The Bronco Sport’s base price starts at around $27,000 and can reach near $40,000 with options. This excludes the sold-out First Edition trim, which is far more expensive than the others. That pricing sets the Bronco Sport in competition with several crossovers, some of which are considered premium.

Ford offers several accessories and upgrades, which makes the Bronco Sport an appealing option for people who want to customize.

The Bronco Sport’s interior and build quality are both oriented to make it more durable and usable off-road, which means that it really doesn’t come into its own until the pavement ends.

Tech Features: 8/10


It’s a disappointment that Ford opted to include the older SYNC 3 version of its infotainment system in the Bronco Sport, but it’s at least a solid platform with intuitive menu structures and an easy-to-use interface.

Standard features include Apple CarPlay and Android Auto, a six-speaker AM/FM stereo, and an electronic terrain management system.

Higher trim levels add USB-C inputs, a remote start system, additional terrain management modes, dual-zone climate controls, a color LCD instrument panel, intelligent access with push-button start, and a B&O Play sound system.

Practicality: 8/10


The Bronco Sport combines a comfortable interior with usable cargo space in a go-anywhere package. The front seats are wide, deep, and well-padded, and offer great visibility in nearly all directions.

The big challenge for families with the Bronco Sport is its small back seat. With tall adults riding in the front seats, the seat backs are extremely close to the back seat, which makes installing car seats a challenge and loading kids even more difficult. In the same vein, leg room for adults is seriously lacking in the rear seat, but the Bronco Sport’s tall roof does at least keep headroom at a comfortable level.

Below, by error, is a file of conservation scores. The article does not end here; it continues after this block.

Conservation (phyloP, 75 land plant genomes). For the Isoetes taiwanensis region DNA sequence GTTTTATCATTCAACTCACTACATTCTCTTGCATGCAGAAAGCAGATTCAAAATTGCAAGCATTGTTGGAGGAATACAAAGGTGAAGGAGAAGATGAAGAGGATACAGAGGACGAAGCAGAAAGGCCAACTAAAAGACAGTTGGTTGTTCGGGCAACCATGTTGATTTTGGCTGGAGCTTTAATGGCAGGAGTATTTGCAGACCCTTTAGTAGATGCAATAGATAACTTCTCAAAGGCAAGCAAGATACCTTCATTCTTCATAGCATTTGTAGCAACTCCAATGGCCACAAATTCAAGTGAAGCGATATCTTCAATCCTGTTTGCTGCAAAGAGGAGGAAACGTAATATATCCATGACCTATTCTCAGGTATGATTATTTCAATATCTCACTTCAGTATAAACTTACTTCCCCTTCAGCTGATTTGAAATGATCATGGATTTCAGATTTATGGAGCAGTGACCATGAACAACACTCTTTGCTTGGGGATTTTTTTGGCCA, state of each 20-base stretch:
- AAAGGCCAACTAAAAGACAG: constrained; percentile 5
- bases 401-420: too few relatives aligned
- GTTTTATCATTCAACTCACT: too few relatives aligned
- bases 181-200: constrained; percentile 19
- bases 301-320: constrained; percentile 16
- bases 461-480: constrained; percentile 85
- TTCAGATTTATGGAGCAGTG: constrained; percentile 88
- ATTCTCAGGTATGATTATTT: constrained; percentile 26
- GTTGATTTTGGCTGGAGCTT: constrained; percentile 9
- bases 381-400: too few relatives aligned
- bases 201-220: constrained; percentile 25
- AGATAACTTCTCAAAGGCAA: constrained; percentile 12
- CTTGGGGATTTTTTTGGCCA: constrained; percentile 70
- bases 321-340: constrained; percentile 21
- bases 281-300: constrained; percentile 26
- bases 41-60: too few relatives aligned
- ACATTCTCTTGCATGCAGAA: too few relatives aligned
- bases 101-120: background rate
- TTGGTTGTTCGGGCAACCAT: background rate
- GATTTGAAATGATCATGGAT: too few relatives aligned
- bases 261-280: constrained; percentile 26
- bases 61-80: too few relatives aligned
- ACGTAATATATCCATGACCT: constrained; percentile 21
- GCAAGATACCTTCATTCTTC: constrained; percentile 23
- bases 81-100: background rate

The Bronco Sport gets many clever and useful features that make it easier and more pleasant to use. Some models get built-in rotating LED lights in the liftgate, which can be tilted to illuminate the cargo area or the ground outside the vehicle, and the ability to separately open the glass on the rear gate helps with loading small items.

Styling & Design: 8/10


Ford absolutely nailed the big-Bronco aesthetic in the smaller Bronco Sport package. The vehicle’s lines and shape evoke the classic off-roader from all angles, and the vehicle’s size ends up being an asset, as the styling works well on the smaller crossover.

The Bronco Sport’s cabin is upright, simple, and utilitarian, but remains useful. The dash, screens, and controls are all mounted in positions to be easily visible and usable from either front seat.

Ford’s trim level structure is interesting with the Bronco Sport, because it allows the buyer to select unique graphics and appearance options along with trim-specific equipment.

Ford’s accessories catalog for the Bronco Sport is already heavy, meaning there are tons of available gear, from camping equipment to off-road items.

Driving Experience: 8/10


The Bronco Sport’s on-road manners are just fine, and are not seriously hampered by the vehicle's off-road-ready ground clearance. The upgraded 2.0-liter engine provides more than enough power to move confidently in traffic, and helps the little crossover reach highway speeds without issue. The eight-speed automatic gearbox is smooth and finds its gears without issue, keeping the engine in the best possible position to provide optimal power.